The world’s tiniest Bible — the Nano Bible produced on a microchip at the Russell Berrie Nanotechnology Institute at the Technion-Israel Institute of Technology in Haifa, Israel – is the newest item in the collection of the Smithsonian Libraries in Washington, DC.
Smithsonian Secretary David J. Skorton accepted a Nano Bible from Technion President Peretz Lavie on October 30 for safekeeping in the Dibner Library of the History of Science and Technology at the National Museum of American History.
Engraved on a gold-plated silicon chip the size of a grain of rice, the biblical text consists of more than 1.2 million letters carved with a focused beam of gallium ions. The words are readable only when magnified 10,000 times.
“We are excited to enrich the Libraries’ collections with this marvelous gift, which marries one of the world’s oldest and most significant texts with one of the newest technologies of the 21st century,” said Nancy E. Gwinn, director of Smithsonian Libraries. “As one of our principal values is to share our collections with the public, it is appropriate that the only copy in the United States be located here, as part of the national collections.”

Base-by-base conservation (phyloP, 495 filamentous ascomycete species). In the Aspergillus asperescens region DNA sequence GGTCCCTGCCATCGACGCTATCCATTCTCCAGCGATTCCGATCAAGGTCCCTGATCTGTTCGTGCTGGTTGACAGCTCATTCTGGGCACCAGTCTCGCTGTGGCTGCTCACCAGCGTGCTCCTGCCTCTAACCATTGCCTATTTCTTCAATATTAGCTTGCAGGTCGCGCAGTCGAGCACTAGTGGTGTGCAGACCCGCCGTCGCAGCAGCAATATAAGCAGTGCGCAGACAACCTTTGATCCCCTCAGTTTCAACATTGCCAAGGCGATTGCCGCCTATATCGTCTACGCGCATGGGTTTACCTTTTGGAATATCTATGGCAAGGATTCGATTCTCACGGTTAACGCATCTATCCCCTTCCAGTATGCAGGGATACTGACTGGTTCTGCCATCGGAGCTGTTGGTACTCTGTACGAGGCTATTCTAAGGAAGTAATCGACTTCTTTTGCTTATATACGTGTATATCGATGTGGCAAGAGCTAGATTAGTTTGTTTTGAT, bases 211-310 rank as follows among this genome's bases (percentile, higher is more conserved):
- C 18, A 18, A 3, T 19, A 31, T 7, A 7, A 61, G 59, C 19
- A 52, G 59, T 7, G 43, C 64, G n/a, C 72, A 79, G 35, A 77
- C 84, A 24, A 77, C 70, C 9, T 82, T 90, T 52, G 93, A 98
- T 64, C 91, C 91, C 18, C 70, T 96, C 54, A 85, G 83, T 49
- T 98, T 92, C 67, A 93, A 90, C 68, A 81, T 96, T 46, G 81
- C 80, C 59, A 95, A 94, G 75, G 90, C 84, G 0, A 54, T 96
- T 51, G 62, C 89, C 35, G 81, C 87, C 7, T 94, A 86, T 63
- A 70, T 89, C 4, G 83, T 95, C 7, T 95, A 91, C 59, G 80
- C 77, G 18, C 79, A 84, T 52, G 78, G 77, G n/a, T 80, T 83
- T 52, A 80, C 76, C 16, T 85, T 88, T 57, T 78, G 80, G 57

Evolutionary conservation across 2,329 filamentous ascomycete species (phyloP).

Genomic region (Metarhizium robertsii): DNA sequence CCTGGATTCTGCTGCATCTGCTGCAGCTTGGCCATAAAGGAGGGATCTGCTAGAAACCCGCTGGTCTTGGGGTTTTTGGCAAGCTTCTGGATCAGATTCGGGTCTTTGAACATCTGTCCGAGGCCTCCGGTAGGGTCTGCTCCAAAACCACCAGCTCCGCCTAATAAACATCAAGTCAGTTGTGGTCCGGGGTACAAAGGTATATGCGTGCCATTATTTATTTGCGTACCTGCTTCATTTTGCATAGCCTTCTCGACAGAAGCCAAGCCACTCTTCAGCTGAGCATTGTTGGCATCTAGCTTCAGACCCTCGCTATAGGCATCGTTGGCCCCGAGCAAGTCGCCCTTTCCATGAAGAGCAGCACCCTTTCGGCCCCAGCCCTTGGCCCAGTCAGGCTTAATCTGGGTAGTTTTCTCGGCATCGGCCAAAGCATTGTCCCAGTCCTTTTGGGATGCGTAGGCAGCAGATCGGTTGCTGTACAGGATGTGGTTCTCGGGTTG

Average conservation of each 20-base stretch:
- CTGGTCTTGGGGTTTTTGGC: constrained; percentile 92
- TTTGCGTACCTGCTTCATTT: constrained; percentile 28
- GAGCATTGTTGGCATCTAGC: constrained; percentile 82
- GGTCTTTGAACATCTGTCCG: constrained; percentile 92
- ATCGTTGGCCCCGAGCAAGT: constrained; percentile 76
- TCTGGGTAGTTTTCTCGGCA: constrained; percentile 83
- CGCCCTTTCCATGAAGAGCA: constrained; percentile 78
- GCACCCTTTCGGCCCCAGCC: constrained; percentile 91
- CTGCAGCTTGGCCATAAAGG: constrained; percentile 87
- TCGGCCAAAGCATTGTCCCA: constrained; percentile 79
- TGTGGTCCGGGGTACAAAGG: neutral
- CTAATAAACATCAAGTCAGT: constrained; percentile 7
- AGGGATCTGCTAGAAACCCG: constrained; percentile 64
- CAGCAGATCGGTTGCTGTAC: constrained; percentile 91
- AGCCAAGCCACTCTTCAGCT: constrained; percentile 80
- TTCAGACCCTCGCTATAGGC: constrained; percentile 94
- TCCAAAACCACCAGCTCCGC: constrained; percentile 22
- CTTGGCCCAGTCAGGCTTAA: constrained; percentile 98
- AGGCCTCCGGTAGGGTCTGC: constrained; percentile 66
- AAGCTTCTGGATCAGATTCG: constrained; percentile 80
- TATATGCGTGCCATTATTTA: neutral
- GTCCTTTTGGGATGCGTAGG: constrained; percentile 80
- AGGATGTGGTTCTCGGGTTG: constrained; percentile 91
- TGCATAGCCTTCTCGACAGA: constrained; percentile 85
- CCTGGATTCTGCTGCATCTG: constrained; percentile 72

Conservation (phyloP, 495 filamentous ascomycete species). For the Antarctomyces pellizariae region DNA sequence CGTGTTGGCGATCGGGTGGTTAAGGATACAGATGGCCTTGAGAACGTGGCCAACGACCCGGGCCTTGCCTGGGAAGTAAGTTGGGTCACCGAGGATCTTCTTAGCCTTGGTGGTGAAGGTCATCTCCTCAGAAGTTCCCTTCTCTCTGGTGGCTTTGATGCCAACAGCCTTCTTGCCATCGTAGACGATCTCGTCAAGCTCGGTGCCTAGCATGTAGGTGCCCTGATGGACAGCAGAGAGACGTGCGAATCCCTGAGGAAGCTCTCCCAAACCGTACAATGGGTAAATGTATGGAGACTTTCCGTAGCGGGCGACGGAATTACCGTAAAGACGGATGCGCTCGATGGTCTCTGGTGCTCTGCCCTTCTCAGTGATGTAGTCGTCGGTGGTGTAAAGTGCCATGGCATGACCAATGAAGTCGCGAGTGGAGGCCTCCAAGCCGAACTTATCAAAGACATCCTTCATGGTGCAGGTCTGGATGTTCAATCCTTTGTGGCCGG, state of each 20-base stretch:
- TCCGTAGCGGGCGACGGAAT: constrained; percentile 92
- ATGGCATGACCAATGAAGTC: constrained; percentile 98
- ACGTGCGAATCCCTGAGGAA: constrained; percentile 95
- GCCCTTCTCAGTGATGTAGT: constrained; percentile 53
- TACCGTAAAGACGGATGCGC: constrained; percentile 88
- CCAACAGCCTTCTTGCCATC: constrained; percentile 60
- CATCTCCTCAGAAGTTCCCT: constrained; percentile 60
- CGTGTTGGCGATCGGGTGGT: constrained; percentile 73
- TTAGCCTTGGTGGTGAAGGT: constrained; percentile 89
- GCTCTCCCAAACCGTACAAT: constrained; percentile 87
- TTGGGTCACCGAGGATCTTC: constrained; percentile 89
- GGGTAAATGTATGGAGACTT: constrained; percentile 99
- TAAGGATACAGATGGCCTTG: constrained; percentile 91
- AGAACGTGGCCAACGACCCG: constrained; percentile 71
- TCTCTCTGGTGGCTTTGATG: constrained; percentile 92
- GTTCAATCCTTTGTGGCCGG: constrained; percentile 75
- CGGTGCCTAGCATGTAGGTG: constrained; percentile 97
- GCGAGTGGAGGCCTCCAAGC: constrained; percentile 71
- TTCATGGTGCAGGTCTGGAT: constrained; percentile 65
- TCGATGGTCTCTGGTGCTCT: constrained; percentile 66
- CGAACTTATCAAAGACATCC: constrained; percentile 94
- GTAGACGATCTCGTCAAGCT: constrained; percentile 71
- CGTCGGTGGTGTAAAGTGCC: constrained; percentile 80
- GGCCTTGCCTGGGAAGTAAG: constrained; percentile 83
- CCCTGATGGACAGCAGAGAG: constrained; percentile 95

The Nano Bible can be viewed by the public by appointment; call 202-633-3872.
The first of two copies of the Nano Bible, made by Prof. Uri Sivan and Dr. Ohad Zohar at the Technion, was presented to Pope Benedict XVI during his visit to Israel in 2009.
“The Nano Bible exhibition is a fascinating confluence of history, culture, and cutting-edge science — where the Land of the Bible meets the Start-Up Nation,” said Lavie.
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